A unique instrumental blend of Celtic Appalachian music from the Blue Ridge Mountains of North Carolina featuring hammered dulcimer and guitar along with flute, pennywhistle, fiddle, clawhammer banjo, shuttle bagpipes, bodhran, and limberjac
"Ruth Smith's touch on the hammered dulcimer is absolutely magical...exquisite phrasing"
Dirty Linen Folk & World Music Magazine
"Dancin' Cross the Strings" was nominated in the 2009 JPF Music Awards "Instrumental Roots Music Album" category."Just Plain Folks" is an international organization of Songwriters, Recording Artists and Music Industry Professionals and host to the world's largest independent music awards. Over 42,000 albums were submitted for the 2009 awards from over 160 countries with 10 nominees being selected in each music genre category. Less than 1/3 of 1% of the CDs submitted were nominated.
The traditional music of Scotland and Ireland first found its way into the back country of the Blue Ridge Mountains over 200 years ago with Scots-Irish settlers. This Celtic music formed the foundation for our traditional music of Appalachia.
Steve and Ruth, both of Scots-Irish heritage, take the listener from the traditional Celtic music of Scotland and Ireland that migrated into the Appalachian Mountains, through the early music of the Southern Highlands, and on to five new songs written by Ruth that are representative of the Celtic Appalachian musical heritage and experience.
Steve and Ruth live in the Blue Ridge Mountains of western North Carolina. This small region in the corner of North Carolina, which includes east Tennessee and southwest Virginia, is one of the richest areas for traditional music in the United States. From the Carter Family to Doc Watson to Frank Proffit Sr. and countless others,the music of the Southern Appalachians was born and lives here today. Steve and Ruth use hammered dulcimer and guitar to keep this music alive and growing.
The ancient tunes of Scottish fiddler Niel Gow (1727-1807) and Irish Harper Turlough O'Carolan (1670-1738), along with traditional tunes from the "Golden Age of Celtic Music", come alive in a new and refreshing way with Steve and Ruth's creative arrangements throughout this CD.
What do you get when you put together two musicians from the Blue Ridge Mountains with a Scots-Irish background? You get a CD packed with music of Appalachia. Music from this area of the country was brought there by the early settlers, who were--you guessed it--Scots-Irish.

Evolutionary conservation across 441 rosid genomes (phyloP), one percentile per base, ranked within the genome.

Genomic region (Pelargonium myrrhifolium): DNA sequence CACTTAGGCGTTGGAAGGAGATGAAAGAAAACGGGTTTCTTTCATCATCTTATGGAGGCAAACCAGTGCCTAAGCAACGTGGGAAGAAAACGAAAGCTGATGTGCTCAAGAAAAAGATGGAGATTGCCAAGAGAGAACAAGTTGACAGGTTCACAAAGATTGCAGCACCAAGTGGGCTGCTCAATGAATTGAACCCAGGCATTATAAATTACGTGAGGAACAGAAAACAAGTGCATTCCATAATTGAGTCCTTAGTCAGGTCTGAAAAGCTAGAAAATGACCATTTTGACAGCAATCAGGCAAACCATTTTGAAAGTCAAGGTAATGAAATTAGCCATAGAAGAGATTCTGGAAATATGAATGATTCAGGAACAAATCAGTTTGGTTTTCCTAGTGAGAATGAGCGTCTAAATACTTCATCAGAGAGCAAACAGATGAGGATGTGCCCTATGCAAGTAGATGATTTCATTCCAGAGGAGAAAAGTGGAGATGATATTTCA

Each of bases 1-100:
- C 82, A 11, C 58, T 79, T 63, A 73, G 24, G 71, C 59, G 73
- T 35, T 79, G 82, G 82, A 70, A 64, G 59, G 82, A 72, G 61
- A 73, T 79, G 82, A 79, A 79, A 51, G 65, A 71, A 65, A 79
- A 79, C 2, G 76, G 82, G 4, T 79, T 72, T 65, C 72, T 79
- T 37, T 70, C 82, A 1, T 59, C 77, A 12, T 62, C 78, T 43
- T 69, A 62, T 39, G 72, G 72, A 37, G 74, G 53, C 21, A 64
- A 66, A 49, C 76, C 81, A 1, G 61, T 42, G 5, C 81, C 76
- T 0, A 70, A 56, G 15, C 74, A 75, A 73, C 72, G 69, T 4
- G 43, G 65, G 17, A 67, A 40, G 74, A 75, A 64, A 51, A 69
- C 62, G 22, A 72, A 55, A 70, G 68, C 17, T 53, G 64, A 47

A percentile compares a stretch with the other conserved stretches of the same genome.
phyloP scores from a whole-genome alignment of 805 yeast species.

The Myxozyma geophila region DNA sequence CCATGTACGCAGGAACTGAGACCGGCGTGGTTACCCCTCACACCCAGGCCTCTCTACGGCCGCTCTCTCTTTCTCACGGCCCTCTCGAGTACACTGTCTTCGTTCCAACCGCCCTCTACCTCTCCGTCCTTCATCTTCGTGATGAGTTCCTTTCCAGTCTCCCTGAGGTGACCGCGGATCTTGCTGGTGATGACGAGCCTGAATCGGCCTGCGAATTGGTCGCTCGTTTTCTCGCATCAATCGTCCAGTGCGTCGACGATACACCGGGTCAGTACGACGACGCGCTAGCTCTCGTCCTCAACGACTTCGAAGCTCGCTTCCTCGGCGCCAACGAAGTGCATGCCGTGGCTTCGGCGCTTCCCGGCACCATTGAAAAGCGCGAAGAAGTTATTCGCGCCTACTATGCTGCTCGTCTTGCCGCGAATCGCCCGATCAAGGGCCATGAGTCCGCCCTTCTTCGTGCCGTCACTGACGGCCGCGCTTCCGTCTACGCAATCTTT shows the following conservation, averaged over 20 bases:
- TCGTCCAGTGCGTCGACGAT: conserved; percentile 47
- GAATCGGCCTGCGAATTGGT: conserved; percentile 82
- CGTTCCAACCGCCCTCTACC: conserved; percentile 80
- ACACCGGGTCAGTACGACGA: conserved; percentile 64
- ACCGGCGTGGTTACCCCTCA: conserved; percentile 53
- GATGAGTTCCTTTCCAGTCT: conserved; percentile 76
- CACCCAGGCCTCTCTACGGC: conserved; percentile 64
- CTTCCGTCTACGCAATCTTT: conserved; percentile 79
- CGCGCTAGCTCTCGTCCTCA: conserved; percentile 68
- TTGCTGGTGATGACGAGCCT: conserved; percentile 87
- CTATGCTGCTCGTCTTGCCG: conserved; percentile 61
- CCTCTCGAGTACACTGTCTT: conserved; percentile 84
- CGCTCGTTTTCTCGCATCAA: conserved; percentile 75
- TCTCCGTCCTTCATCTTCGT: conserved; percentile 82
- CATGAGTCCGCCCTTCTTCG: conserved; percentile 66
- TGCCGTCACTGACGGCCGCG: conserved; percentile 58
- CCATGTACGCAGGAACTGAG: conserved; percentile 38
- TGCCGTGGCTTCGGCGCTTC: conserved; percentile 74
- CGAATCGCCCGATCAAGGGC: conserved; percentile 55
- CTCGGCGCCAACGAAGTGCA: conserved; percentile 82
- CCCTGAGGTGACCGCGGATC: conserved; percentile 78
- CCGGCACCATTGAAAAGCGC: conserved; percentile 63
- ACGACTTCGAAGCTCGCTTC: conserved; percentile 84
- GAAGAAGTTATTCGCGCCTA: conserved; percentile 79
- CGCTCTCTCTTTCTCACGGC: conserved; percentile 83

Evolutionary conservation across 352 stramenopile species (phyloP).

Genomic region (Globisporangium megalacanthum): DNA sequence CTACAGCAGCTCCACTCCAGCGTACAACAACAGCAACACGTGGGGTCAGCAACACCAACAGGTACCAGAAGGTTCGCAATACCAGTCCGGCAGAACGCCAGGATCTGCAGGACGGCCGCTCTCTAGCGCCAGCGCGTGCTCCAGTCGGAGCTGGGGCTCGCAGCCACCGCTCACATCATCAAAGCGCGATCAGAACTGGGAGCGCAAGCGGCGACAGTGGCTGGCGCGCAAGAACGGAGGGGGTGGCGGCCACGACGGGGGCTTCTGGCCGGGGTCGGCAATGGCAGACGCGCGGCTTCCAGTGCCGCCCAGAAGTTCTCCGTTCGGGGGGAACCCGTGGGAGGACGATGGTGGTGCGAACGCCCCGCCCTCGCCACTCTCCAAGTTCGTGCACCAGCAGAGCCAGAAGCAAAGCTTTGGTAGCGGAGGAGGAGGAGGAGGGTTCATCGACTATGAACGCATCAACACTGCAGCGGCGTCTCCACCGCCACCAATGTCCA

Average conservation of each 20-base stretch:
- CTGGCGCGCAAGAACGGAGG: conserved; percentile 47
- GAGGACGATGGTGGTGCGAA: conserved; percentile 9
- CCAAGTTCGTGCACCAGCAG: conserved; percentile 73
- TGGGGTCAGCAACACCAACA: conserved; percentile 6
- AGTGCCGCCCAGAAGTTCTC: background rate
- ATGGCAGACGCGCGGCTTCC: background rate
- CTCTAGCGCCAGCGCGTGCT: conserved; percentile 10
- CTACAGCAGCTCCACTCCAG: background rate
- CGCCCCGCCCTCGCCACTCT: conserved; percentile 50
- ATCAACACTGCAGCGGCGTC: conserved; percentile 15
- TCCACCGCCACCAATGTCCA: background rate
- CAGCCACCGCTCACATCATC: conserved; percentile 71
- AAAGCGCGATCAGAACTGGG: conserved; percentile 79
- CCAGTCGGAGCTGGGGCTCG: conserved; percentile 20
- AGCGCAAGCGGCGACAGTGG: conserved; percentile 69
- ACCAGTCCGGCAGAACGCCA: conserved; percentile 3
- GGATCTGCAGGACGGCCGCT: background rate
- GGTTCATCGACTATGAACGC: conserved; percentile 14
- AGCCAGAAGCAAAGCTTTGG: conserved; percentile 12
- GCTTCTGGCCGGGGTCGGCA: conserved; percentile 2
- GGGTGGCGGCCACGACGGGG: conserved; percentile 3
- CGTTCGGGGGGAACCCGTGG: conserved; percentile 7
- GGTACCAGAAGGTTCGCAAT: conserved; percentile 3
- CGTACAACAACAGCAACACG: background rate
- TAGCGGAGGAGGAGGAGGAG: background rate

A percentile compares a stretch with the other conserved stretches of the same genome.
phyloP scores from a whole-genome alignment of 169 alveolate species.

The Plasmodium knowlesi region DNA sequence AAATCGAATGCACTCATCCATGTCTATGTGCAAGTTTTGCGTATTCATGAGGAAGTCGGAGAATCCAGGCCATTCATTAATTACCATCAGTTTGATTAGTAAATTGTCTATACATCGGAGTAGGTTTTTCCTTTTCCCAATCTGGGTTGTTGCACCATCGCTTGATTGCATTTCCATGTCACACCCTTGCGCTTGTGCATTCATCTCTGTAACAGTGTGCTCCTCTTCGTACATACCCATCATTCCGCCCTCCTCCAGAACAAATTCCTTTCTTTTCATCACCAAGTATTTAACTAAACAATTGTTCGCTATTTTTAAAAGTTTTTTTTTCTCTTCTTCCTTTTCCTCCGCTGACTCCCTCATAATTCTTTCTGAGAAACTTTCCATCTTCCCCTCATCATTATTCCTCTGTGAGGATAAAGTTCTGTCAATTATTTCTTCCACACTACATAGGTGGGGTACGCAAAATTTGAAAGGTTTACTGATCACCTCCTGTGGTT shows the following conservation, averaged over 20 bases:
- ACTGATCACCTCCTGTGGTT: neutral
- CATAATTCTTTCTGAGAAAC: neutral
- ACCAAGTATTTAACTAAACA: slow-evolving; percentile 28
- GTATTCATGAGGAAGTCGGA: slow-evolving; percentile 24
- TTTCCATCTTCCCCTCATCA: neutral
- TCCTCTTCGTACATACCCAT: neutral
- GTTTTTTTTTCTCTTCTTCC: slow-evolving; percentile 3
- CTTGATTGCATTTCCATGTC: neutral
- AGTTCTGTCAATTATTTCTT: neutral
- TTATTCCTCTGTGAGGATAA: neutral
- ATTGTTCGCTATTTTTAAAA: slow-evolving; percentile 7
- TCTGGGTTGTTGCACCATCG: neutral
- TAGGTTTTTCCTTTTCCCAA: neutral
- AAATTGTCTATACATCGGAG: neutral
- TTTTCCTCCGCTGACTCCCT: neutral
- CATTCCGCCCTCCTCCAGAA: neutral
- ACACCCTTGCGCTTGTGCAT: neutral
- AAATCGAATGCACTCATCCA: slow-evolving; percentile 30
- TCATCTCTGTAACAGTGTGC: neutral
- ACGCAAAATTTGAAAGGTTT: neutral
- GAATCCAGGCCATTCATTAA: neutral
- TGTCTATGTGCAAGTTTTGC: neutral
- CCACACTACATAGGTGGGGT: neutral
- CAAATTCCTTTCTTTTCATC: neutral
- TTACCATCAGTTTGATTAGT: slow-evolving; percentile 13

You'll hear a variety of sounds on this instrumental album, including the hammered dulcimer, guitar, flute, fiddle, bodhran and clawhammer banjo. It makes for a very intriguing "stew" of sound. The overall effect is relaxing and dreamlike--carrying the listener along for the ride. Somewhat like a Celtic "New Age" sound, this CD really would be the perfect accompaniment to a hot mug of tea and a relaxing afternoon spent looking out the window at the world going by.
The arrangements here are well done, and although the music is relaxing, it isn't boring or solely background music. The musicianship shows through and begs for the ear and the dulcimer is used in a very gentle way much of the time--blending in and flowing rather than screaming for attention. The effect is quite nice and Ruth's touch is definitely cultivated well. Sit back and relax with this album--get a little lost in the sound and enjoy...
Catherine L. Tulley Celtic MP3s Music Magazine
Ruth's hammered dulcimer is front and center and her playing is mature, confident, and very sensitive to the nuances of the music, allowing each tune to breathe. She wrote five of the fifteen cuts and each is a treasure. She calls on O'Carolan, Neil Gow, Shaun Davey, Ken Kolodner, and Jim Taylor for additional material, and does them all proud, as well. Meanwhile, Steve provides a solid rhythmic basis for each arrangement and the rest of the group add sonic textures that both surprise and delight. This is great stuff indeed. Neal Walters Dulcimer Players News
"Ruth’s delicate yet decisive playing on the hammered dulcimer is one of the things that gives Dancin’ Cross the Strings its lively Celtic character." Jeff Eason The Mountain Times
"Ruth’s shimmering, cascading dulcimer melodies and Steve’s warm, finger-style guitar are enhanced throughout the disc by the supporting cast who add depth and emotion to the delicate music." David Brewer High Country Press